An extinct marsupial hunter only the size of a fox may have hunted prey larger than itself, researchers say.
This predatory ability makes the ancient creature different from its most recent living relative, the also-extinct thylacine, or "Tasmanian tiger." The last known wild thylacine was shot in 1930, and the last captive member of the species died in a zoo in 1936.
Hunting apparently helped drive the species to extinction. People targeted the dog-like Tasmanian tigers because they believed that the animals killed sheep; in fact, a 2011 study published in the Journal of Zoology found that the creatures' jaws were too weak to take down large prey, and that they would have only killed animals smaller than themselves.
The new study analyzed an exceptionally well-preserved whole skeleton of an extinct relative of these last thylacines, known as Nimbacinus dicksoni; the specimen dates to about 11.6 million to 16 million years old.
"The discovery of an entire skeleton of Nimbacinus was a truly amazing finding, particularly as it is was in such good condition," said study author Stephen Wroe, a zoologist and paleontologist at the University of New England in Australia.
Tiny lions and carnivorous kangaroos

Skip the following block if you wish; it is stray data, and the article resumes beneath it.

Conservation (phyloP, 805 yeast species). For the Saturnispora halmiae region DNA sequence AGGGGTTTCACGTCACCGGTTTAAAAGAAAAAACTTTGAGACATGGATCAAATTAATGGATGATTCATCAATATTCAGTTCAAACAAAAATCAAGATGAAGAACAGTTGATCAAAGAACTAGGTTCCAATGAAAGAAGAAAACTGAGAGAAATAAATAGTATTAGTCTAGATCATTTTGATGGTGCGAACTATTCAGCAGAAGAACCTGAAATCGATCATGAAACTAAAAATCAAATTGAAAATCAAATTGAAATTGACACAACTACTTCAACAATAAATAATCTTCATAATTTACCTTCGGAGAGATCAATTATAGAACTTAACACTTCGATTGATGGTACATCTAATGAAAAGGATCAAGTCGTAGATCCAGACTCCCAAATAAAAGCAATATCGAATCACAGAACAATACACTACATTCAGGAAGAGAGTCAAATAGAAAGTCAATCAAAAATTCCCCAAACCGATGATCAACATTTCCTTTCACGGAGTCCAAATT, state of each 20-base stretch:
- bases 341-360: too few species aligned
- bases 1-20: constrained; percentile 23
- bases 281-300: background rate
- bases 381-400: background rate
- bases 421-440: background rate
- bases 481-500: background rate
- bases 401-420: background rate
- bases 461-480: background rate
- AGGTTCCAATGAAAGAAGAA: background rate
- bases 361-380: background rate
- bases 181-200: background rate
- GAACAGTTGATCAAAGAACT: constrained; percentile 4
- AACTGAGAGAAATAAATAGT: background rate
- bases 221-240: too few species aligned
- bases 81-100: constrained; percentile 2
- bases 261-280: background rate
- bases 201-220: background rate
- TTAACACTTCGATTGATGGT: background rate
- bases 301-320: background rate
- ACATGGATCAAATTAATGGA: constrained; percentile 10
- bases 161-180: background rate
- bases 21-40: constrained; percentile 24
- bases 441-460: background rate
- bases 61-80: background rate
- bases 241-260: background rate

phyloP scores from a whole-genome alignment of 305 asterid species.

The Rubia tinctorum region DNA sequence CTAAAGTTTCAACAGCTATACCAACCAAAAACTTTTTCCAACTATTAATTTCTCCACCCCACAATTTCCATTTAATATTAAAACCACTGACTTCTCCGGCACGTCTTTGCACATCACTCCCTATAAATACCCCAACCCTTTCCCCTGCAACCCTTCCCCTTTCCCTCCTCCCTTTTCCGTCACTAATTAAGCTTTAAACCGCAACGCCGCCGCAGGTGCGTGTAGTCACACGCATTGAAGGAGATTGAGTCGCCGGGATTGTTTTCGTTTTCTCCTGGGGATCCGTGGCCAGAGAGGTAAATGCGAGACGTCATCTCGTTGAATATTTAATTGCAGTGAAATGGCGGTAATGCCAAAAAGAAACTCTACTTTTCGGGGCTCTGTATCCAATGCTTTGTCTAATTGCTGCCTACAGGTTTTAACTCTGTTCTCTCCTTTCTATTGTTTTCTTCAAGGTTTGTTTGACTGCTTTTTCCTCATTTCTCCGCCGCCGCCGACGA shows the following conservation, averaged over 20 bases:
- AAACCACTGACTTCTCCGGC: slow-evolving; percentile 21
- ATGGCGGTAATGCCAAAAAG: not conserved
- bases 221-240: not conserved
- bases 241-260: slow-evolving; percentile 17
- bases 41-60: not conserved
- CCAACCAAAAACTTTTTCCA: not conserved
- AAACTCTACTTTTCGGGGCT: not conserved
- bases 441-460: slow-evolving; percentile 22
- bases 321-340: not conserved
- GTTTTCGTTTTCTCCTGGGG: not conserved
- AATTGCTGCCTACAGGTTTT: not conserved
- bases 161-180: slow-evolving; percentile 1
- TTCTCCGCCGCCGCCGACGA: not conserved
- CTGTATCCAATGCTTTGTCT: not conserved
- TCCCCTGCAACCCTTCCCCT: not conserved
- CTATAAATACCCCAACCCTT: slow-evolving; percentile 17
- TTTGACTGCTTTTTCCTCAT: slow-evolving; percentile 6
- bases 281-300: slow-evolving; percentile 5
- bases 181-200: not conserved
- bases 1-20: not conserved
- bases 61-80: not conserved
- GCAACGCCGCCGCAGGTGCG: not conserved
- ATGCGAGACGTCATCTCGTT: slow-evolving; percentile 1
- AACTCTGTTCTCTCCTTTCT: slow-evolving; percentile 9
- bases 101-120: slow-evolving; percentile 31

The marsupial carnivore was about the size of a very large housecat or a small fox, weighing about 11 pounds (5 kilograms). "Its face looked like a cross between a cat and an opossum," said study lead author Marie Attard, a zoologist at the University of New England in Australia. [Marsupial Gallery: A Pouchful of Cute]
The modern thylacine (Thylacinus cynocephalus)was larger, comparable in size to a medium-sized or large dog. Modern thylacines weighed in at between 40 and 70 lbs. (20 to 30 kg).
Paleontologists discovered the fossil in the mid-1990s in the Riversleigh World Heritage Area in Australia. In ancient times, warm, humid, lowland rainforests covered this region — then, about 10 million to 15 million years ago, it became progressively cooler and drier, transforming into dry open woodlands and grasslands.
Nimbacinus belonged to an extinct family of marsupial carnivores known as the thylacinids, consisting of at least 12 known species. Nimbacinus may have lived in ancient Riversleigh with several other thylacinid species, along with marsupial lions smaller than a housecat and small carnivorous kangaroos, potentially competing with them all for prey.
"As a medium-sized carnivore, Nimbacinus was likely hunted by larger meat-eaters, including snakes, ground-dwelling crocodiles and larger species of marsupial lions," Wroe told Live Science.
Aside from studies of the recently extinct thylacine, most knowledge about thylacinids comes from skull fragments, limiting what scientists could deduce about the animals. The newly unearthed Nimbacinus skull, however, helped Attard and her colleagues reconstruct how this creature may have lived.